Lawn & Garden Gardening

How to Grow Edamame in Your Home Garden

We’ll spill the beans on what it takes to grow this nutritious Japanese vegetable.
Audrey Stallsmith Avatar
A person holding an edamame plant in a home garden with a graphic overlay that says Plant Care 101.


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Although they’re derived from the same species as field soybeans, vegetable soybean cultivars (like edamame) have a larger seed and are generally sweeter and more digestible than field soybeans. Edamame is also harvested at an immature stage when still green, while field soybeans are allowed to dry before being picked.

Similar in size and ease of growth to the green bean plant, the edamame plant generally doesn’t begin flowering until the days begin to shorten after midsummer. For this reason, when determining how to grow edamame, you’ll want to choose a cultivar which will suit the length of your growing season.

Growing Edamame at a Glance

Common Name: Edamame, sweet bean, vegetable soybean
Scientific Name: Glycine max
Hardiness Zone: Annual
Soil: Well-drained, moderately fertile
Light: Full sun
Water: Medium
Food: High-nitrogen fertilizer for non-inoculated seed
Propagation: Seed
Safety: Edible when cooked, toxic raw

Fuzzy edamame pods hanging from the the plant.

Edamame Characteristics

Vegetable edamame soybean plants typically top off at between 12 and 30 inches, though they can grow as tall as 5 feet. They sport fuzzy leaflets, each of which is made up of three leaves that are accompanied by small purple and/or white sweet pea-like blooms. Those pollinated flowers produce 1.5- to 3-inch pods, each of which contains two to four beans.

When selecting edamame seeds for planting, keep in mind that although all of the beans are harvested green for edamame, different cultivars will vary in color if allowed to mature into dried beans. Those hues include black, yellow, tan, and white.

  • Chiba Green: This open-pollinated cultivar grows to 2 feet and produces green beans in 75 to 82 days, with beans turning tan when dried.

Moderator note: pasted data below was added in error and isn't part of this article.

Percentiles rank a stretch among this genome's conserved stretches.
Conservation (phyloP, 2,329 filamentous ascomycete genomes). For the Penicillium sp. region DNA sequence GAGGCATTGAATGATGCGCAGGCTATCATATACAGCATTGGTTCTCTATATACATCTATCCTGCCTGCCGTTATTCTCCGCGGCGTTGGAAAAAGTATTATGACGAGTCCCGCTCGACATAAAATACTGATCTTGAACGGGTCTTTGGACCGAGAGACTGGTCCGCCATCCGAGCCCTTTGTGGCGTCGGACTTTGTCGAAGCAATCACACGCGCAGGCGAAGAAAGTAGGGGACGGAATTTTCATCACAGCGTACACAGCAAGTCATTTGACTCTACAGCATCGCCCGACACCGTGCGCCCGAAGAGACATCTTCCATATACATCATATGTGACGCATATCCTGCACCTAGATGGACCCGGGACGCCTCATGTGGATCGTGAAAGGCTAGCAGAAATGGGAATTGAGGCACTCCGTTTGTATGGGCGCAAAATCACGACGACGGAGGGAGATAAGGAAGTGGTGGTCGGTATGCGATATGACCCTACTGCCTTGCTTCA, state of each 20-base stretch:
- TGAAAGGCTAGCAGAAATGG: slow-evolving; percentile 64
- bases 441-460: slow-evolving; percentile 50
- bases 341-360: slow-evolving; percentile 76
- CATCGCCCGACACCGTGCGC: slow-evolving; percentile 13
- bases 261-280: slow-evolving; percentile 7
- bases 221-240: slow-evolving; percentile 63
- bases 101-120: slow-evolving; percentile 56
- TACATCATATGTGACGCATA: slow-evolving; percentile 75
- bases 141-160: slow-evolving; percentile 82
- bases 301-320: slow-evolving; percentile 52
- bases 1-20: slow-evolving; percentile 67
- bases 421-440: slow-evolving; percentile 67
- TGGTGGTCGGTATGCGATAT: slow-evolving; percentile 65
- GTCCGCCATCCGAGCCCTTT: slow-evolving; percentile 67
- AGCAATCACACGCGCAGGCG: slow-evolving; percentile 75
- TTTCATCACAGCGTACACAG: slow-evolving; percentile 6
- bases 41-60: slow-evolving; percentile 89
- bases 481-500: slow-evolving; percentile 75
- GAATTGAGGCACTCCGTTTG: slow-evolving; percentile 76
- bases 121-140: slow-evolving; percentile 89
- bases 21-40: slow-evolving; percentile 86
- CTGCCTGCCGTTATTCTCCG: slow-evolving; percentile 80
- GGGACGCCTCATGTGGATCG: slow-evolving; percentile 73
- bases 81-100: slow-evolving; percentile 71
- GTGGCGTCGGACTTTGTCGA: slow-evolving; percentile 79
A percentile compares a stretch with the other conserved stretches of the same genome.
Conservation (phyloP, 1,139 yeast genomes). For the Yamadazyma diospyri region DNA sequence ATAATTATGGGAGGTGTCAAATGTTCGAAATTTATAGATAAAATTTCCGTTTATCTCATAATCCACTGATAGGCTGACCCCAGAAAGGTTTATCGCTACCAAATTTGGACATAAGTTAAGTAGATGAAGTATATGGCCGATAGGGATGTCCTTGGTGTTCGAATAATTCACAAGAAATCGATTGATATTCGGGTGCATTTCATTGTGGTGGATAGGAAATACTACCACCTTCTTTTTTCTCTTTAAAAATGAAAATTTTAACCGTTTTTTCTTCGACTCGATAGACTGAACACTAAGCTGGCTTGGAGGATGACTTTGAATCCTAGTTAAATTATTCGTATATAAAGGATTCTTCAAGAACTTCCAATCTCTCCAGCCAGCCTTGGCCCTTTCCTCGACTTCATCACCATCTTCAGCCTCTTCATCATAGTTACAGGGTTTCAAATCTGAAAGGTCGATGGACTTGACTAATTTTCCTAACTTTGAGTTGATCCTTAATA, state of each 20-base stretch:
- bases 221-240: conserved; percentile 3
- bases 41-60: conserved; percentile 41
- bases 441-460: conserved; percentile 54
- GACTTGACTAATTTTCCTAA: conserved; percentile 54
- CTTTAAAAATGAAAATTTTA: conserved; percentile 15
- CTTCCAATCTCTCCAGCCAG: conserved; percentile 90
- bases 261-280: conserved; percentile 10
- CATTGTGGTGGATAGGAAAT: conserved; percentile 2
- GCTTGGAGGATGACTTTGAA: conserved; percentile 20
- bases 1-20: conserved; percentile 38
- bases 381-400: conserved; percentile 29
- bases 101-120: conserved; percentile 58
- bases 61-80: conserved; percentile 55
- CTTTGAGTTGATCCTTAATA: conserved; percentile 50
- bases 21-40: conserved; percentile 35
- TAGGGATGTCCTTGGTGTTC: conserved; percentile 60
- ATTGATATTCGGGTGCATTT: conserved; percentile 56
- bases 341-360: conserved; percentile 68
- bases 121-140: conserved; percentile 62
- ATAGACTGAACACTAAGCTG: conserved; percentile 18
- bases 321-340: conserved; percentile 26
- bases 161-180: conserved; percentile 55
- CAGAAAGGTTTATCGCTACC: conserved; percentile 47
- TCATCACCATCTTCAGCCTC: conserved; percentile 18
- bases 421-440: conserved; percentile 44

• Midori Giant: Also an open-pollinated cultivar, this variety reaches 2 feet in height with green beans in 85 days, which age to yellow when dried.
  • Tankuro: Growing to 2.5 feet tall, this open-pollinated cultivar makes green beans in 80 to 85 days that turn a deep, dark green when dried.
A hand full of round seeds are being planted in organized rows in fertile soil.

Planting Edamame

When planting edamame beans, take note of their maturity group number, keeping in mind that cultivars with lower numbers do best in northern regions.

When is the best time to plant edamame?

To grow edamame from seed, wait until all chance of frost is over and the soil has warmed to 65 degrees Fahrenheit, which is usually late spring. Succession planting doesn’t work well for soybeans, as they bloom according to day length and all plants of the same cultivar tend to flower at the same time, no matter when they were sown.

Where can edamame grow?

Not among the shade vegetables, edamame prefers a location in full sun with moderately fertile soil that has a pH between 6 and 6.5. (If treated with rhizobium inoculant appropriate to soybeans, edamame seeds fix their own nitrogen, which means they don’t require soils of high fertility.) Avoid locations where other legumes such as peas or green beans have grown recently to prevent spreading diseases.

How do you plant edamame?

Edamame plants make good companion plants for cucumbers, so consider that when planting. But in general, planting edamame is simple.

  1. When planting edamame seeds, sow them 1 inch deep and 2 inches apart.
  2. Space their rows at least 15 inches apart.
  3. Keep the soil damp to avoid crustiness (which can prevent germination) until the seeds sprout in 8 to 10 days. 
  4. Thin the edamame seedlings to stand 4 inches apart. 

Can you grow edamame in containers?